Keeping your beehives free of disease

Page last updated: Friday, 9 December 2016 - 2:12pm

Please note: This content may be out of date and is currently under review.

The protection of Western Australia’s economy, environment and people’s health by preventing the outbreak of exotic animal and plant pests and diseases is known as biosecurity.

Biosecurity also includes the eradication or control of those pests and diseases already present. Increasing standards of biosecurity will be needed to maintain market access and market competitiveness for agricultural products.

Beekeepers must adopt measures to minimise the entry and spread of harmful diseases or pests into their apiaries and to help safeguard their businesses.

Maintaining markets

Western Australia is free of a number of economically important bee diseases and pests present in eastern Australia such as European foulbrood. Australia remains free of varroa mites. Good biosecurity measures at national, state and apiary levels are required to prevent their introduction.

The absence of these diseases and pests is vital in maintaining international market access for Western Australian honey and apiary products.

Good apiary hygiene practices can protect a beekeeper’s business from endemic and exotic bee diseases and pests. This helps prevent the spread of diseases and pests from one beehive to another within an apiary as well as reduce the impact should they accidentally be introduced.

Beekeepers need to check their hives and apiaries regularly and report any notifiable or suspicious disease, pest or insect they might find.

Tips for keeping pests and diseases out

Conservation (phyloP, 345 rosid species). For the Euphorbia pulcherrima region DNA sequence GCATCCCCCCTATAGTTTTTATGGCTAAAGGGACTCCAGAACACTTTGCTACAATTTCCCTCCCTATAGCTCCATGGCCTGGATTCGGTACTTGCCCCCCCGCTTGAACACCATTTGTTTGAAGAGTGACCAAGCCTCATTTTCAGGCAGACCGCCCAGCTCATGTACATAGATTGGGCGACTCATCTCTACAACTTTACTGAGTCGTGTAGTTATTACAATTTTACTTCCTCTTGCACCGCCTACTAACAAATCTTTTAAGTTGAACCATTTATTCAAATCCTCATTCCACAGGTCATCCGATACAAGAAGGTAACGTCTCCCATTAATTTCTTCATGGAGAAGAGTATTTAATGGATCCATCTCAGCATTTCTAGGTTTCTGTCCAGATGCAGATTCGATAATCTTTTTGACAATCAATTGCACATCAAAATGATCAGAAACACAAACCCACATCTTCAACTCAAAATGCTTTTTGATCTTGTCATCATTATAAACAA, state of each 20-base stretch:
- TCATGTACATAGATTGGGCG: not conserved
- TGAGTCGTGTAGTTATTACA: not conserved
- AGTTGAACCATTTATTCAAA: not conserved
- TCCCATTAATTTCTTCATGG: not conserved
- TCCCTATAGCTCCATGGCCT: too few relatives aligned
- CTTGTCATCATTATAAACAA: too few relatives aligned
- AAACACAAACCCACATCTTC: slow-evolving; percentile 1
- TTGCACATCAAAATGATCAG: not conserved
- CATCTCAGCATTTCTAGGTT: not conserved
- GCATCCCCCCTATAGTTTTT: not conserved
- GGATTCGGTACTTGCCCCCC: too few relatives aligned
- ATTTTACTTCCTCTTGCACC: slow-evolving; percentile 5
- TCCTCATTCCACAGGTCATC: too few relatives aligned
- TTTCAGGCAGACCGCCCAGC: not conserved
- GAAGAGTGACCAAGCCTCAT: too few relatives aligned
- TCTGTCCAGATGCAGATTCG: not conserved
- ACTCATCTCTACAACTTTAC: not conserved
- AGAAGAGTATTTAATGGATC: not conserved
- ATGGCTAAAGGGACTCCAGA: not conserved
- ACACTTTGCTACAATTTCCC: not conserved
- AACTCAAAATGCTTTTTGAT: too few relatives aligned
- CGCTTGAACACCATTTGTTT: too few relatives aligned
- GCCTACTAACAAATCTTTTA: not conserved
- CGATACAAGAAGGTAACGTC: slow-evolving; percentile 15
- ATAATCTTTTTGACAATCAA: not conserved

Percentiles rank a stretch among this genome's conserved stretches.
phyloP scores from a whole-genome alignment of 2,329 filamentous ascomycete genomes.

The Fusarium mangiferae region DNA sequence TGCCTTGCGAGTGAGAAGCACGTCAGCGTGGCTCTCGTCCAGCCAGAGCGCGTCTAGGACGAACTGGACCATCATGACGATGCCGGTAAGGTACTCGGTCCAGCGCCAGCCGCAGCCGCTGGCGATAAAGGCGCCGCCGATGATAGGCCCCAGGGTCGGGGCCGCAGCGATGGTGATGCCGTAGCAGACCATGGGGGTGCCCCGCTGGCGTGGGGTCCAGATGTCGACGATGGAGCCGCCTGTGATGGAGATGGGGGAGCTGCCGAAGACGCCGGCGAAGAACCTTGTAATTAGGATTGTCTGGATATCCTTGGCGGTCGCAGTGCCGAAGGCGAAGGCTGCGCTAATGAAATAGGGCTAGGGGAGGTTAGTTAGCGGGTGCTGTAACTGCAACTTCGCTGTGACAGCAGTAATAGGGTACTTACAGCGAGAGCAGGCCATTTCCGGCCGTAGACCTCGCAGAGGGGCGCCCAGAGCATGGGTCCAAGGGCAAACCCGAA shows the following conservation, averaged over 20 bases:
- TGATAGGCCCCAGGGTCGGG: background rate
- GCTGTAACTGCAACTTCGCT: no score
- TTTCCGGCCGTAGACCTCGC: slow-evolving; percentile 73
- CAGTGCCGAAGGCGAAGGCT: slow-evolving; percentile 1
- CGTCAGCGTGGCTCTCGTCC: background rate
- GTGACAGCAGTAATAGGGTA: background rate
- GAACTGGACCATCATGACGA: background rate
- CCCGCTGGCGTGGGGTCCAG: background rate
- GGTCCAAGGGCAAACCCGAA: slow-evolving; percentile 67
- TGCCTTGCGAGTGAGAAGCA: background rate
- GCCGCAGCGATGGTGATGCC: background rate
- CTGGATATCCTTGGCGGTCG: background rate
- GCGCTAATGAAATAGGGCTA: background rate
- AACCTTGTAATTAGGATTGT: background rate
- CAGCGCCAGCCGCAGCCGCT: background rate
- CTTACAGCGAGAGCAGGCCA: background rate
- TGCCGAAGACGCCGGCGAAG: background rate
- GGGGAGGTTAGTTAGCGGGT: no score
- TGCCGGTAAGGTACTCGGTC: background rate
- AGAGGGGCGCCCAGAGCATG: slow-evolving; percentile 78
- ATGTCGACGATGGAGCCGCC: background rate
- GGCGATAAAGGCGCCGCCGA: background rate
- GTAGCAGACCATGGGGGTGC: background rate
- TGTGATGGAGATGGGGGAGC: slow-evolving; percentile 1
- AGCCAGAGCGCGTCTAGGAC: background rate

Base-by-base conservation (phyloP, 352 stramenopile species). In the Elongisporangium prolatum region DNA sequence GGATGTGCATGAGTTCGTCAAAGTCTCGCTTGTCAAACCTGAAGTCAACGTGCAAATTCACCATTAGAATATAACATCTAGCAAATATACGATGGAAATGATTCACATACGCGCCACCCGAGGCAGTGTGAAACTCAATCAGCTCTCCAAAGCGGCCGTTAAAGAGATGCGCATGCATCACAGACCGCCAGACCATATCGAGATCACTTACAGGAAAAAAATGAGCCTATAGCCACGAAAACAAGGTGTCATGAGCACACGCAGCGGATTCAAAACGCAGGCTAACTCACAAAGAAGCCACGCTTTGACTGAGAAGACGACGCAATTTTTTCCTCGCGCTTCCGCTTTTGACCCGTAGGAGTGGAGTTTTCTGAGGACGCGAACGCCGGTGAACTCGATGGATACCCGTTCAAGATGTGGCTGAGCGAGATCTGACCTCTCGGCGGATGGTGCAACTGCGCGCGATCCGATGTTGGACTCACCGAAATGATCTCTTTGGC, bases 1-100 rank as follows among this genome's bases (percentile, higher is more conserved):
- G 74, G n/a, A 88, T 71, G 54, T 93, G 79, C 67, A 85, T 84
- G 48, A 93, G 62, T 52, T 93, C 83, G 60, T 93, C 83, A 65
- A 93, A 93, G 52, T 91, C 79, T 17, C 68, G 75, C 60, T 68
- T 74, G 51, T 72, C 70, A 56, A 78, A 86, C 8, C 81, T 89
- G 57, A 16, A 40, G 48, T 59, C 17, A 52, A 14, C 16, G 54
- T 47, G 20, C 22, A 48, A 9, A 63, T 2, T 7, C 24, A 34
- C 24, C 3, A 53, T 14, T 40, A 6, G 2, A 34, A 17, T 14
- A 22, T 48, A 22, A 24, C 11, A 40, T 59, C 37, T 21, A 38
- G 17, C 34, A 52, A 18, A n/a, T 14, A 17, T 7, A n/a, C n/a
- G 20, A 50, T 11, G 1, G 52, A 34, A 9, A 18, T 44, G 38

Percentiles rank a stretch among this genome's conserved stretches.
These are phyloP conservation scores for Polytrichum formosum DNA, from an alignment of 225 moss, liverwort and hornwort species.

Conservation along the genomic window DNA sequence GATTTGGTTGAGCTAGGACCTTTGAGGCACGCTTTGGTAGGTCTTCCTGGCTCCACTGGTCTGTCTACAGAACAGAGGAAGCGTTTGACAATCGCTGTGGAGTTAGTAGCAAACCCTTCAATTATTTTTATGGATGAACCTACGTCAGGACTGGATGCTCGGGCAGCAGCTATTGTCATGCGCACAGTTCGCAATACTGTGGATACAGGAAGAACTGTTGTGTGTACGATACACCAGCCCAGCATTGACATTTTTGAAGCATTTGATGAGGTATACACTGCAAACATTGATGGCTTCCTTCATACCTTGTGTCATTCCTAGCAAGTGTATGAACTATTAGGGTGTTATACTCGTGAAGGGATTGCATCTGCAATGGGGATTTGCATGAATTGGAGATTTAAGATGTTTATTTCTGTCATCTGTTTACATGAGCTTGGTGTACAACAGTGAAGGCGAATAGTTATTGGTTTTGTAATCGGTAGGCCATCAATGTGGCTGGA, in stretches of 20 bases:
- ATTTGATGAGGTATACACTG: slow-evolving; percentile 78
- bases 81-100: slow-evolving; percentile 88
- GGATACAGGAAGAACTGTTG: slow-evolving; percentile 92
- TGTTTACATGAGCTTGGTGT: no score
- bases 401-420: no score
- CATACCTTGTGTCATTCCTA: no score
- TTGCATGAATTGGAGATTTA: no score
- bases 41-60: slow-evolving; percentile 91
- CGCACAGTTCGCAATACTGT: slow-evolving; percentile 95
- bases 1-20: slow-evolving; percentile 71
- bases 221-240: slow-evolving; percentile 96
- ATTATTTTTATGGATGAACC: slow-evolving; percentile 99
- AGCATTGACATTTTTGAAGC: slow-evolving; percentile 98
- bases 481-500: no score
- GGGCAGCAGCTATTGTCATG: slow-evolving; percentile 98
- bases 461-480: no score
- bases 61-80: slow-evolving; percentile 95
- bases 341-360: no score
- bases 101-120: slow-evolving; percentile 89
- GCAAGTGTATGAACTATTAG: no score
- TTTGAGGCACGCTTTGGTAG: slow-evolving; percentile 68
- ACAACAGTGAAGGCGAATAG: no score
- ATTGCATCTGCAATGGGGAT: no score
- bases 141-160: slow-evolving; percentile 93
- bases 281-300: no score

• Decide on the biosecurity goals and standards you want to maintain. Write them down and act on them. Review and re-set these goals and standards on a regular basis.
  • Train staff and family about apiary biosecurity.
  • Restrict access to your apiary sites and extraction facilities. Erect a sign that advises others of your biosecurity requirements. Inform others that vehicles used for beekeeping, supers with combs and used beekeeping equipment, and beehive products are not permitted on your premises or near your apiaries. Turn away people and machinery that do not meet your standards.
  •  Know the signs of endemic and exotic bee diseases and pests and work with neighbouring beekeepers to reduce disease risks. Regularly check bees and beehives and report all diseases and pests and unusual signs or conditions. Consult an apiary inspector if the strength of a colony decreases.
  • Avoid placing your apiary in areas that have a history of American foulbrood or where there are neglected beehives.
  • Prevent swarming to reduce the spread of disease.

Keeping beehives healthy

  • Re-queen beehives regularly to stop them from becoming weak or dying out. Strong beehives are essential for preventing the development of diseases. Weak and dead beehives allow ‘robber’ bees, which may carry diseases and pests, to enter beehives.
  • Source bees and beekeeping equipment from disease free apiaries.
  • Make regular inspections of honey and brood frames for signs of endemic and exotic bee diseases and pests. Honey samples, bees and brood combs should be submitted for laboratory analysis on a regular basis. Any suspicious pests should be submitted immediately.
  • Use queen excluders to confine  the  brood cells to the brood box so they are not mixed with honey cells. American foulbrood, for example, should be easier to recognise and there will be less chance of frames from different beehives being mixed up during honey extraction.
  • Do not feed untreated honey products to bees as they may contain bacteria or fungi. Ensure pollen fed to bees is irradiated. As an alternative, use sugar syrup or pollen substitutes as they do not contain any beehive products.

Contact information

Pest and Disease Information Service (PaDIS)
+61 (0)8 9368 3080